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Counselling events that aid and impede the self-disclosures of adult male clients : a critical incident investigation Shelton, Curtis Paul

Abstract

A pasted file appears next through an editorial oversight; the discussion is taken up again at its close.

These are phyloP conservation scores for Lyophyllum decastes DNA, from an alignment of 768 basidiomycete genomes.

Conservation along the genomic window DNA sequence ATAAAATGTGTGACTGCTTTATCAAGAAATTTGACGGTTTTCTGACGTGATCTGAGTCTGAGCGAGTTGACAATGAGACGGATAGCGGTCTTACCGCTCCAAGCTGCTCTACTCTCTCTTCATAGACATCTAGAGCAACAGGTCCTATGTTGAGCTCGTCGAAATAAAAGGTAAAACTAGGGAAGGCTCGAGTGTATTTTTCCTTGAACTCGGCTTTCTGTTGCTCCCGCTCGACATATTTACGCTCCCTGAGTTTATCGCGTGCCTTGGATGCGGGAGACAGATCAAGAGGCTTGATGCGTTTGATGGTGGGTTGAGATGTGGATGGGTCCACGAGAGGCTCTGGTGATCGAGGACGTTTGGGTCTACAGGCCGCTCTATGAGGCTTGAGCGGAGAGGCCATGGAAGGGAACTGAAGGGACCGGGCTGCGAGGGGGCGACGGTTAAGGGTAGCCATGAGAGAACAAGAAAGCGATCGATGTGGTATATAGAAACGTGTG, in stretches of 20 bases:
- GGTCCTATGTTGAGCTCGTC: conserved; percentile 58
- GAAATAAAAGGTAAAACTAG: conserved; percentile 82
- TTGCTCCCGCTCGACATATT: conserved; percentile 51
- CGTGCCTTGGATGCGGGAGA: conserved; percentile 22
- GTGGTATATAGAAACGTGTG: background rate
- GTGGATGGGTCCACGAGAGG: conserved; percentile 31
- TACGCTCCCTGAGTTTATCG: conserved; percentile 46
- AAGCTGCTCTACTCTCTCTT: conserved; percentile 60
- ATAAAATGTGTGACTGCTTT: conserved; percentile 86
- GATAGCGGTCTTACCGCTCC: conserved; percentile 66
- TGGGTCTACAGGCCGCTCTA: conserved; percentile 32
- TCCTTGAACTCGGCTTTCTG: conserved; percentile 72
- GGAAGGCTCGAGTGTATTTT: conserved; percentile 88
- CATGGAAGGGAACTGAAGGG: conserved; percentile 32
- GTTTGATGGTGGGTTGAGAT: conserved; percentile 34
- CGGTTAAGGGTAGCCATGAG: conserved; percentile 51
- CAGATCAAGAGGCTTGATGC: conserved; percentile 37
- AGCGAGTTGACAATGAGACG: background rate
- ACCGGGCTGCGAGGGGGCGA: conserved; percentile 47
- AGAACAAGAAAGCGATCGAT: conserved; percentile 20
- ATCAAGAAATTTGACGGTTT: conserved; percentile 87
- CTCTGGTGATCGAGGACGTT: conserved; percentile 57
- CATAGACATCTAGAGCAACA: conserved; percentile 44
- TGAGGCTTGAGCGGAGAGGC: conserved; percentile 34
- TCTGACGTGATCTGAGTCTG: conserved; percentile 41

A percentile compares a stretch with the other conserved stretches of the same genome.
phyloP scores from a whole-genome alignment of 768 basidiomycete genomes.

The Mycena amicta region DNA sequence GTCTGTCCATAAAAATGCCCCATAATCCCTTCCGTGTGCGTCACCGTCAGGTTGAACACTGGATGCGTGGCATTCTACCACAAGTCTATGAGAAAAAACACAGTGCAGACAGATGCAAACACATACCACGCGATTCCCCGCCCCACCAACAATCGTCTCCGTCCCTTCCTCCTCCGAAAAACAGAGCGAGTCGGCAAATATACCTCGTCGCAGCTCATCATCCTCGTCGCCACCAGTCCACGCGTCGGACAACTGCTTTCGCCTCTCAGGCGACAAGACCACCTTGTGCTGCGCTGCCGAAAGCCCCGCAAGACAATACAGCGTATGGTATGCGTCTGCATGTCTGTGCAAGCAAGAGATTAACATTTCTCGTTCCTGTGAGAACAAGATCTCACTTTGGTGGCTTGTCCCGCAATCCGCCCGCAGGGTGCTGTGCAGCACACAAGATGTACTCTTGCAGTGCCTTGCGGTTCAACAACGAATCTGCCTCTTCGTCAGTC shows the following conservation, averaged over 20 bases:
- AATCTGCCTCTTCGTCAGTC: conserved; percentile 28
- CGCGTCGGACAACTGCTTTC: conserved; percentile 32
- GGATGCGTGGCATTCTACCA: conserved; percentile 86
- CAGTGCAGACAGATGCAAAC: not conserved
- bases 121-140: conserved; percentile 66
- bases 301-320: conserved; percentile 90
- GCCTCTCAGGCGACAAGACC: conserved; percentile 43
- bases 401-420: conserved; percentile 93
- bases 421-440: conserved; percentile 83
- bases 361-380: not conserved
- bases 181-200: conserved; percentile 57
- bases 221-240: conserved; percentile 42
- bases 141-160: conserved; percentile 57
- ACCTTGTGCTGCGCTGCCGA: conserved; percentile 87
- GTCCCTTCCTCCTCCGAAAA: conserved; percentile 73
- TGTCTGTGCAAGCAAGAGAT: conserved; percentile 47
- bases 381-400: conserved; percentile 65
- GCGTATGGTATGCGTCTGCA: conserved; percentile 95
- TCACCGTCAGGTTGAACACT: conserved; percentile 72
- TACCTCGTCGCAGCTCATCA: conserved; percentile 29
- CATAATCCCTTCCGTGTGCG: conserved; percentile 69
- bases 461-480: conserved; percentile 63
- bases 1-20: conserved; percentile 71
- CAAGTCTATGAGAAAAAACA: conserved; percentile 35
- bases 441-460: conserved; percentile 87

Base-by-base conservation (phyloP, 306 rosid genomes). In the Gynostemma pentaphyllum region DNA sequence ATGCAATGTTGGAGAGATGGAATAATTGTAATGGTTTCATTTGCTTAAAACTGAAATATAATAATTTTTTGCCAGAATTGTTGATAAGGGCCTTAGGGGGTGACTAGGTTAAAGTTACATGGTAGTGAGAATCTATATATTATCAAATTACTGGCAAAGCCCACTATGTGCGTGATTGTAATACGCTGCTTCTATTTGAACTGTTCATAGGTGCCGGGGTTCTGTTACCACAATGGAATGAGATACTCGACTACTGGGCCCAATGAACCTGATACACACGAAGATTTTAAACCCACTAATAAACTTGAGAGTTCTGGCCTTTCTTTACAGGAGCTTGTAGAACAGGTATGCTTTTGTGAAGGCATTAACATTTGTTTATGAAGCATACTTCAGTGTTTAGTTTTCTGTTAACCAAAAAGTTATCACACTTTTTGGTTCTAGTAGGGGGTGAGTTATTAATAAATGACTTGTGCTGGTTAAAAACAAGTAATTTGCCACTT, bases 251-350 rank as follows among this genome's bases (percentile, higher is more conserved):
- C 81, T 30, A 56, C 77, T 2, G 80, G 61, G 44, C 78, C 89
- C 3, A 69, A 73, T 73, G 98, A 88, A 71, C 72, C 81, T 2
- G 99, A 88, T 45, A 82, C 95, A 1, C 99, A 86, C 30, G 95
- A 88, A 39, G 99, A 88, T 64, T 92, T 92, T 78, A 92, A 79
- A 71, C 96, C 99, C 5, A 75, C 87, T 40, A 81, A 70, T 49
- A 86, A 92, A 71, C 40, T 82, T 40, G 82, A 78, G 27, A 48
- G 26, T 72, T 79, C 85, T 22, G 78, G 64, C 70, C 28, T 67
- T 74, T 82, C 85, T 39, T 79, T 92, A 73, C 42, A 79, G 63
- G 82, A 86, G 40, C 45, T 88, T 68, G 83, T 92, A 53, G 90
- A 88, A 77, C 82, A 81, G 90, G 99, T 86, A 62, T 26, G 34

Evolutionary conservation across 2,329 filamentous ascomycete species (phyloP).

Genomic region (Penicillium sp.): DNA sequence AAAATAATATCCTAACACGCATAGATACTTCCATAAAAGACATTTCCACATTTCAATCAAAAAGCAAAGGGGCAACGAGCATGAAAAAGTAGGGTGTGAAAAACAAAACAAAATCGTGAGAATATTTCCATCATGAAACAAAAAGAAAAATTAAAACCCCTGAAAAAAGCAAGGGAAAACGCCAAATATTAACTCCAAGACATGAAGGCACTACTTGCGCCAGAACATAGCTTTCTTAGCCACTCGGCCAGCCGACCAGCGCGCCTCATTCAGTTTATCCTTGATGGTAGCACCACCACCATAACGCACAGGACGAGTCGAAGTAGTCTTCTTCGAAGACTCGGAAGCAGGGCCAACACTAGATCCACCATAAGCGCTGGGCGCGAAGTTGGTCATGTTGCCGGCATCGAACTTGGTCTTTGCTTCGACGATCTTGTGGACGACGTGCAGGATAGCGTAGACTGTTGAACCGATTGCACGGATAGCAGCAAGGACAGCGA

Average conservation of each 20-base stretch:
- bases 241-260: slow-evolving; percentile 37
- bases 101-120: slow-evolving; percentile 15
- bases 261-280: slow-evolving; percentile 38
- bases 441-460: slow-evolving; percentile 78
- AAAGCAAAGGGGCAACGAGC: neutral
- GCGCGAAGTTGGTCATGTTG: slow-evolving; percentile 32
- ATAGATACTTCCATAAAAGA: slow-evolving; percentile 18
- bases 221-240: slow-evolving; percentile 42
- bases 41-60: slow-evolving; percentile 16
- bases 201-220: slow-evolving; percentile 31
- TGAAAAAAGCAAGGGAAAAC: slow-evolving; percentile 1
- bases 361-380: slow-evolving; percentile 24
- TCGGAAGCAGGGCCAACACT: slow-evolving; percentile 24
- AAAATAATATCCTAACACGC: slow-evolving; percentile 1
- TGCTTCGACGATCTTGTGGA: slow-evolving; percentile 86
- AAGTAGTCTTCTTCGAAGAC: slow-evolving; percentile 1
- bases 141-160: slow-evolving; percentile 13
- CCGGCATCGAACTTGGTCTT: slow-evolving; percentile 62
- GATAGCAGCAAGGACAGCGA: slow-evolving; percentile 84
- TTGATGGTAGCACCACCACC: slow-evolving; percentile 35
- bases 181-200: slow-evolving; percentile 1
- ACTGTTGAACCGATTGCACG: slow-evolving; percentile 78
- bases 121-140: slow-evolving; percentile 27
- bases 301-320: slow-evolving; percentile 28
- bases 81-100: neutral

Notions of the benefits of self-disclosure - sincere revelations of ordinarily private information about oneself - pervade our cultural and religious histories. Recent empirical studies also provide evidence of physiological, psychological, and social benefits of selfdisclosure. In counselling, client self-disclosure has long been considered fundamental to both process and outcome. However, a considerable body of empirical literature has demonstrated that men tend to lesser degrees of self-disclosure than women do. Furthermore, as a primarily talk based activity involving the expression of feelings, counselling leans more toward a "feminine" than a "masculine" model. Counselling, then, can be a foreign experience for many men, which may further limit men's already fewer self-disclosures. Flanagan's (1954) Critical Incident Technique was used in this research to investigate the events in counselling that aided or impeded the self-disclosures of adult male clients. A total of 103 critical incidents was collected from the six adult male participants. The seventy-eight events (critical incidents) that aided the participants' self-disclosures were sorted by their similarities into seventeen categories. The twenty-five impeding events were classified into nine categories. Each of the derived categories was illustrated with prototypical incidents. The aiding categories with greater numbers of events and participation rates included (a) Accepting Client, (b) Focusing Interest on Client as a Valued Person, (c) Challenging Client, (d) Actively Engaging Client Non-Verbally, (e) Counsellor Probes, (f) Counsellor Self- Disclosures, (g) Assurance of Confidentiality, (h) Counsellor Perceived as Similar to Client in Important Ways, (i) Counsellor Providing Focus and Direction, (j) Counsellor Reliably Available, (k) Normalising/ Validating Client Experiences, and (1) Client Expectation to Self- Disclose. The impeding categories with greater frequencies of events and participation rates included (a) Counsellor Not Putting the Client at the Centre of the Relationship, (b) Perceived Threats to Confidentiality, and (c) Counsellor Perceived as Biased/Agent for Other(s). The reliability and validity of the categories that emerged in this study were supported in terms of descriptive validity, interpretive validity, inter-rater reliability, comprehensiveness, and participation rate. The results of this research provide an empirical basis for confirming or extending counselling theory and research and for informing counselling practice and training with respect to the events that aid or impede adult male clients' self-disclosures. Three major themes were apparent in the categories of events that affected the men's self-disclosures: (a) the quality of the therapeutic relationship, (b) counsellors challenging clients, and (c) counsellors providing focus and direction. Individual categories with greater numbers of events and participation rates are reviewed in terms of their implications for theory. A mapping of the aiding and impeding categories found in this research as they correspond to the stages in Omarzu's (2000) Disclosure Decision Model is also presented and discussed. As well, the implications for counselling research, practice, and training are discussed.

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